When digging an extension to the central line, workers discover a collection of skeletons, pre-dating previously known specimens. Archaeologist Dr. Roney (Donald) is called in to investigate, but when further excavation uncover what appears to be an unexploded bomb, the military, in the shape of Colonel Breen (Glover), is called in - by coincidence, he is joined by Professor Quatermass (Keir), with whom the colonel has been crossing swords over the function of a rocket research project. Quatermass suspects what was found isn't a German missile, but an extra-terrestrial craft, for blowtorches and drills can't even nick it, and the history of the area is full of apparitions and hauntings. Finally, a hole is made in a bulkhead, and beyond it are found locust-like creatures; thereafter, some people find themselves seeing visions, which appear to be of ethnic cleansing done by the locusts on their Martian home. The General is unconvinced, and orders the re-opening of the station to the public; the power this provides to the craft triggers a mass outbreak of the alien influence, with those affected re-creating the genocide in the streets of London. Can Roney and Quatermass stop things escalating even further out of control?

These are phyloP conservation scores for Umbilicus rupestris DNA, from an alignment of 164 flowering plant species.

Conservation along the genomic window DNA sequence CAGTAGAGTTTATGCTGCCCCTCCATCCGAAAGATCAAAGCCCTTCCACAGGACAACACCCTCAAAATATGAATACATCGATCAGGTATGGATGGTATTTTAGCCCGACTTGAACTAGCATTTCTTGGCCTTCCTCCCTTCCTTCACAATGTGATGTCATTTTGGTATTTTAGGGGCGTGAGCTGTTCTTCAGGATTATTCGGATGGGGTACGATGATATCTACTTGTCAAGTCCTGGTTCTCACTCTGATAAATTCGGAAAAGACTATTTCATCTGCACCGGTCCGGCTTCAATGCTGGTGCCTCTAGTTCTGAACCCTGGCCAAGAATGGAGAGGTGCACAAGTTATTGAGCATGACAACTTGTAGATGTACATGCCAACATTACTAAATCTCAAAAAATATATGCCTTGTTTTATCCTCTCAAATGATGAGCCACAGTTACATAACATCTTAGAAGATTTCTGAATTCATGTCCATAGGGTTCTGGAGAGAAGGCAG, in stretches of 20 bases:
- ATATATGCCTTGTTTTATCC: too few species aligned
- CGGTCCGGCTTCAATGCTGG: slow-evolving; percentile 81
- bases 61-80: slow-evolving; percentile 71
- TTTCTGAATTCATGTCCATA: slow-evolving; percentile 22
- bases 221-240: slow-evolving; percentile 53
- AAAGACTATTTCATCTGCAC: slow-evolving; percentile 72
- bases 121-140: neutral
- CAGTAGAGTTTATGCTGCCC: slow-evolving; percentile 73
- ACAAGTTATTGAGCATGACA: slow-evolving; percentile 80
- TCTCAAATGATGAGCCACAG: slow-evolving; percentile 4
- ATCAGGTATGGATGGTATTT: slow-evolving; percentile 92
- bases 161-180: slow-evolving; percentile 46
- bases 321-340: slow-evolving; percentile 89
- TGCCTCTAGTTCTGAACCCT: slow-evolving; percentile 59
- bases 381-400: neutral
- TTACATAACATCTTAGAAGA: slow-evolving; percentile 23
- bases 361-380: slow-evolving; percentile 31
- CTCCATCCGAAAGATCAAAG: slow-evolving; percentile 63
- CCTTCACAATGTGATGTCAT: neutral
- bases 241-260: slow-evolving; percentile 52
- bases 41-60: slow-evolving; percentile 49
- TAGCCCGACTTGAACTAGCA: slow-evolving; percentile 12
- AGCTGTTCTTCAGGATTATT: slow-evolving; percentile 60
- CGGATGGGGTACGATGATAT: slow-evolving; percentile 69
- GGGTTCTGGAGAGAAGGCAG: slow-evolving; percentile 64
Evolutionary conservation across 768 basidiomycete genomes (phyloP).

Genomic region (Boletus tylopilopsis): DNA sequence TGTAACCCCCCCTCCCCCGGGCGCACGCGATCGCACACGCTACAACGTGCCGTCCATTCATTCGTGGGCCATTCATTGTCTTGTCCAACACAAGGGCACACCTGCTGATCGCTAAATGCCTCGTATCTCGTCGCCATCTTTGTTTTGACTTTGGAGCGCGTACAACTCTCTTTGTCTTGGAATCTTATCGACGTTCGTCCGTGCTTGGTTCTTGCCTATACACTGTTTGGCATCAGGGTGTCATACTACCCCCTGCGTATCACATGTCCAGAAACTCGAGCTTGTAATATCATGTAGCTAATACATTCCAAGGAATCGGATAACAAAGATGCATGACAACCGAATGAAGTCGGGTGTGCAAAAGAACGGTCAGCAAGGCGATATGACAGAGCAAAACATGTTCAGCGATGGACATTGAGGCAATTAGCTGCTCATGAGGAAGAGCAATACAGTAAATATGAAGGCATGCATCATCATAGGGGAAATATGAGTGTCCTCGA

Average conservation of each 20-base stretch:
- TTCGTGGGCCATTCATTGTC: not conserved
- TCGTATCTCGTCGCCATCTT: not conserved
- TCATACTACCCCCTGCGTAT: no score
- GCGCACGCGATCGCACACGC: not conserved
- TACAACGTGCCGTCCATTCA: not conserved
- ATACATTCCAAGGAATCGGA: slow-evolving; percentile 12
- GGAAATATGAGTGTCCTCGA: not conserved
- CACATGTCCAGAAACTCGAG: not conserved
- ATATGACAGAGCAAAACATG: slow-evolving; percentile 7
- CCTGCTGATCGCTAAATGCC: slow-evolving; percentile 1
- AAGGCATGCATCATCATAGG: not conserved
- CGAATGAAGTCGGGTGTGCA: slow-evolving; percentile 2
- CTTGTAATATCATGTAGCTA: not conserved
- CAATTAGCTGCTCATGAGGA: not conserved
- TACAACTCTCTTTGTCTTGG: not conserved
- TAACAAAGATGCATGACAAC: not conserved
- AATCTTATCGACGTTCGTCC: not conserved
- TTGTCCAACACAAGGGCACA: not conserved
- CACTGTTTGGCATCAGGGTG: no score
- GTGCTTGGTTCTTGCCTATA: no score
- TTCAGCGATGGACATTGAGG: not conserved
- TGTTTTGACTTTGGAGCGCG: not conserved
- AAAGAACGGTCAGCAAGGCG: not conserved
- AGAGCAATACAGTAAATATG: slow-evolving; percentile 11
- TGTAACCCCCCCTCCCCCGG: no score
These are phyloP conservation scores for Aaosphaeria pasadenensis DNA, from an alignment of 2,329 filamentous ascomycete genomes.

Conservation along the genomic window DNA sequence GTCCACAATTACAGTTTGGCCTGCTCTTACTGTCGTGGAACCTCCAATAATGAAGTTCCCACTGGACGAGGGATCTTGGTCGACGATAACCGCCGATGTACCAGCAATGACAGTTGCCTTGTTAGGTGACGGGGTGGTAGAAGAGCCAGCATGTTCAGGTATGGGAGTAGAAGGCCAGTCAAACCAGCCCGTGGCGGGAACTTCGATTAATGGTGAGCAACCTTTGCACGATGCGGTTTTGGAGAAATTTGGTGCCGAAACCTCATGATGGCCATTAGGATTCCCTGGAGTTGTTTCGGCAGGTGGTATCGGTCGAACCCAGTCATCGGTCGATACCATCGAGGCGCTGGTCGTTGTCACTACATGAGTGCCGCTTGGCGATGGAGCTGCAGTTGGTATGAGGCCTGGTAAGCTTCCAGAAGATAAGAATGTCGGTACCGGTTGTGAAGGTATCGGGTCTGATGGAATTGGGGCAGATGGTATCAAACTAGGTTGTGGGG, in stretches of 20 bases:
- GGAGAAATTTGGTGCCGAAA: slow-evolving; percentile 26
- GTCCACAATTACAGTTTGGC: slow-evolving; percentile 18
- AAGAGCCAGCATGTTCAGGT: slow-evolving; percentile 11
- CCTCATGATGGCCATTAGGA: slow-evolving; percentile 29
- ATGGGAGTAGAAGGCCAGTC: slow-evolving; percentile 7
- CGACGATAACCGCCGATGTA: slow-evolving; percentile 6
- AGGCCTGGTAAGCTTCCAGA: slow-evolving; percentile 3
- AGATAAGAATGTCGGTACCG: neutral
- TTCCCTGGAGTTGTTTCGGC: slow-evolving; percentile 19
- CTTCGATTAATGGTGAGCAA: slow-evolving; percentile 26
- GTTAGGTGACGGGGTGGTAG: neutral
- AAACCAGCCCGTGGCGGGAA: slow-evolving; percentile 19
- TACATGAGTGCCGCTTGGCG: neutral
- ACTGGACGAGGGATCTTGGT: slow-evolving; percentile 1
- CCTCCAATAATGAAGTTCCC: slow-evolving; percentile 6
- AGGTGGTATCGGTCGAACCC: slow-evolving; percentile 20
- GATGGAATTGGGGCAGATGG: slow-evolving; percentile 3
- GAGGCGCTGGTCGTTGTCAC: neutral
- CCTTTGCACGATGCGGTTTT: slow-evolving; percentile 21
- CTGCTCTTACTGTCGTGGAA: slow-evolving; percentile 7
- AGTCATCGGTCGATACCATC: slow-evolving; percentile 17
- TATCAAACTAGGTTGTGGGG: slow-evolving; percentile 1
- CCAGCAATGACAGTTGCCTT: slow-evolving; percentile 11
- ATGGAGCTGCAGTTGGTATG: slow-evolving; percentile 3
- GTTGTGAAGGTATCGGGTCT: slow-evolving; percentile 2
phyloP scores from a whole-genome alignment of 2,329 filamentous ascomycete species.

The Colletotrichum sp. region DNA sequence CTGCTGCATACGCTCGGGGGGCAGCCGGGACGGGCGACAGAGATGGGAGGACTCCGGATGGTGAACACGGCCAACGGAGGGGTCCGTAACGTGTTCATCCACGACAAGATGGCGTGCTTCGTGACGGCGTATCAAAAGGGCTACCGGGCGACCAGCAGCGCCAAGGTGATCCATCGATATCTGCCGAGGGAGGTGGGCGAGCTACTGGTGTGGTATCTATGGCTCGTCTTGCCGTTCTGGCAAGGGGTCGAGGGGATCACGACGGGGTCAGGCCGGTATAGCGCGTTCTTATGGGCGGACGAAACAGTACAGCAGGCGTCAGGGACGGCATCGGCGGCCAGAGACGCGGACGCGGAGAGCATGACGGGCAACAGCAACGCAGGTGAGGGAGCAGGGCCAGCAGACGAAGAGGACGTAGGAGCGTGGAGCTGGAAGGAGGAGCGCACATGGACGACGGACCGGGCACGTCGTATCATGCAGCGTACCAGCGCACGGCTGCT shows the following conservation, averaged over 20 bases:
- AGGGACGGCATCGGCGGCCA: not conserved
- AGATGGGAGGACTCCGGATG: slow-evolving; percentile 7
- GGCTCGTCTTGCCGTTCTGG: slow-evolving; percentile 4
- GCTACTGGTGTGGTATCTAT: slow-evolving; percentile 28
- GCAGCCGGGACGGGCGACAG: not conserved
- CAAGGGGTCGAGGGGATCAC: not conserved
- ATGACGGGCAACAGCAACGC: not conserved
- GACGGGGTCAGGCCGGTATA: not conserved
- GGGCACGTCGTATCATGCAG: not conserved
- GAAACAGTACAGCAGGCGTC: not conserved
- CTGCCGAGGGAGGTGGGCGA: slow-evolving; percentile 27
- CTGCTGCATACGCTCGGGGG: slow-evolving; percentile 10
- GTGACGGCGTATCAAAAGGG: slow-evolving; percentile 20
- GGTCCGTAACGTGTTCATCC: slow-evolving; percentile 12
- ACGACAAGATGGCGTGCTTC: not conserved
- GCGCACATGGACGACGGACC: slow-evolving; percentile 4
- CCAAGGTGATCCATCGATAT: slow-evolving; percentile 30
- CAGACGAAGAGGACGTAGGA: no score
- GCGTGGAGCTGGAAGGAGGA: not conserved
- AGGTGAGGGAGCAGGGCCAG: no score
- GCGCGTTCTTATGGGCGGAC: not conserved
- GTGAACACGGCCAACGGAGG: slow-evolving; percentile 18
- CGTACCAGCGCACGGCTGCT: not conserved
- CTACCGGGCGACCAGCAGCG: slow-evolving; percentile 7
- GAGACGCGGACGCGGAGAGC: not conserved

One of my all-time favourite Hammer films, it completely creeped me out as a kid - the visions in particular - and has stood the test of time very well, despite some flaky FX, especially the "levitating tools", which are clearly swinging from strings. Otherwise, it's almost perfect SF, thanks mostly to Nigel Kneale's script, which creates a marvellously-spooky atmosphere, even in the little touches, as we gradually find out the truth about the craft and its occupants. Watching it now, I couldn't help notice the strong anti-military stance, with Breen coming over as a real arse; I'm interested in tracking down the TV series version, from almost a decade previously, for comparison. Keir certainly nails the persona of Quatermass, despite the original choice being Kenneth More, who had starred in Baker's A Night to Remember. The supporting cast are almost as good, though Shelley's assistant to Roney is largely kept safely out of harm's way; well, this was the sixties after all... But it's still smart, thoughtful science-fiction, which has rarely been done better, even as we approach its fiftieth anniversary.